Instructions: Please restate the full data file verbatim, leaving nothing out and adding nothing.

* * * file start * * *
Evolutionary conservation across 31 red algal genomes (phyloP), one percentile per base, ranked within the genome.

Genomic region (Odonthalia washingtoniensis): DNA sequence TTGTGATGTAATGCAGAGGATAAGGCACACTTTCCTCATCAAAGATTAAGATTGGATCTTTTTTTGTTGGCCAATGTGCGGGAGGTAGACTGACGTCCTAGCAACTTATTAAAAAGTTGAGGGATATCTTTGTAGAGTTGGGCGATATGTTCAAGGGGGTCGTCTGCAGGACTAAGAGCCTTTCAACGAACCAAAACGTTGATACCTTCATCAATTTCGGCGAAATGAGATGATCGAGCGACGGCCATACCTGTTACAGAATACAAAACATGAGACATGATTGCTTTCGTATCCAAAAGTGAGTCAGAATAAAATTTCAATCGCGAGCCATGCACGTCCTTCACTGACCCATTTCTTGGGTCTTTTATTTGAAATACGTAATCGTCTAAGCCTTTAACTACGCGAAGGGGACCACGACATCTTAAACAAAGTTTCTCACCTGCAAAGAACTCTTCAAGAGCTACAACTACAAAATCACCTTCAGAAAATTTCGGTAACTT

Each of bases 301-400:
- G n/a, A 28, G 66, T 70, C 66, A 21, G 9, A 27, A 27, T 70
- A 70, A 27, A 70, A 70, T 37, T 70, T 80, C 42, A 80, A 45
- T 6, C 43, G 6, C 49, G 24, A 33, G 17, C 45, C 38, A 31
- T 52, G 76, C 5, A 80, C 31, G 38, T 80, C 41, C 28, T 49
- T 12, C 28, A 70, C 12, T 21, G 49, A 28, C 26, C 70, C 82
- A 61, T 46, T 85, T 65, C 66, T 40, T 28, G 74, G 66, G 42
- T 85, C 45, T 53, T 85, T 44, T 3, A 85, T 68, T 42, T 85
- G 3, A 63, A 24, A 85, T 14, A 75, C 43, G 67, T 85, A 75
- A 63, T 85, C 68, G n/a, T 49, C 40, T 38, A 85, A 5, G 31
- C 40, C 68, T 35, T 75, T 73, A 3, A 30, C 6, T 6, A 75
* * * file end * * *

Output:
Evolutionary conservation across 31 red algal genomes (phyloP), one percentile per base, ranked within the genome.

Genomic region (Odonthalia washingtoniensis): DNA sequence TTGTGATGTAATGCAGAGGATAAGGCACACTTTCCTCATCAAAGATTAAGATTGGATCTTTTTTTGTTGGCCAATGTGCGGGAGGTAGACTGACGTCCTAGCAACTTATTAAAAAGTTGAGGGATATCTTTGTAGAGTTGGGCGATATGTTCAAGGGGGTCGTCTGCAGGACTAAGAGCCTTTCAACGAACCAAAACGTTGATACCTTCATCAATTTCGGCGAAATGAGATGATCGAGCGACGGCCATACCTGTTACAGAATACAAAACATGAGACATGATTGCTTTCGTATCCAAAAGTGAGTCAGAATAAAATTTCAATCGCGAGCCATGCACGTCCTTCACTGACCCATTTCTTGGGTCTTTTATTTGAAATACGTAATCGTCTAAGCCTTTAACTACGCGAAGGGGACCACGACATCTTAAACAAAGTTTCTCACCTGCAAAGAACTCTTCAAGAGCTACAACTACAAAATCACCTTCAGAAAATTTCGGTAACTT

Each of bases 301-400:
- G n/a, A 28, G 66, T 70, C 66, A 21, G 9, A 27, A 27, T 70
- A 70, A 27, A 70, A 70, T 37, T 70, T 80, C 42, A 80, A 45
- T 6, C 43, G 6, C 49, G 24, A 33, G 17, C 45, C 38, A 31
- T 52, G 76, C 5, A 80, C 31, G 38, T 80, C 41, C 28, T 49
- T 12, C 28, A 70, C 12, T 21, G 49, A 28, C 26, C 70, C 82
- A 61, T 46, T 85, T 65, C 66, T 40, T 28, G 74, G 66, G 42
- T 85, C 45, T 53, T 85, T 44, T 3, A 85, T 68, T 42, T 85
- G 3, A 63, A 24, A 85, T 14, A 75, C 43, G 67, T 85, A 75
- A 63, T 85, C 68, G n/a, T 49, C 40, T 38, A 85, A 5, G 31
- C 40, C 68, T 35, T 75, T 73, A 3, A 30, C 6, T 6, A 75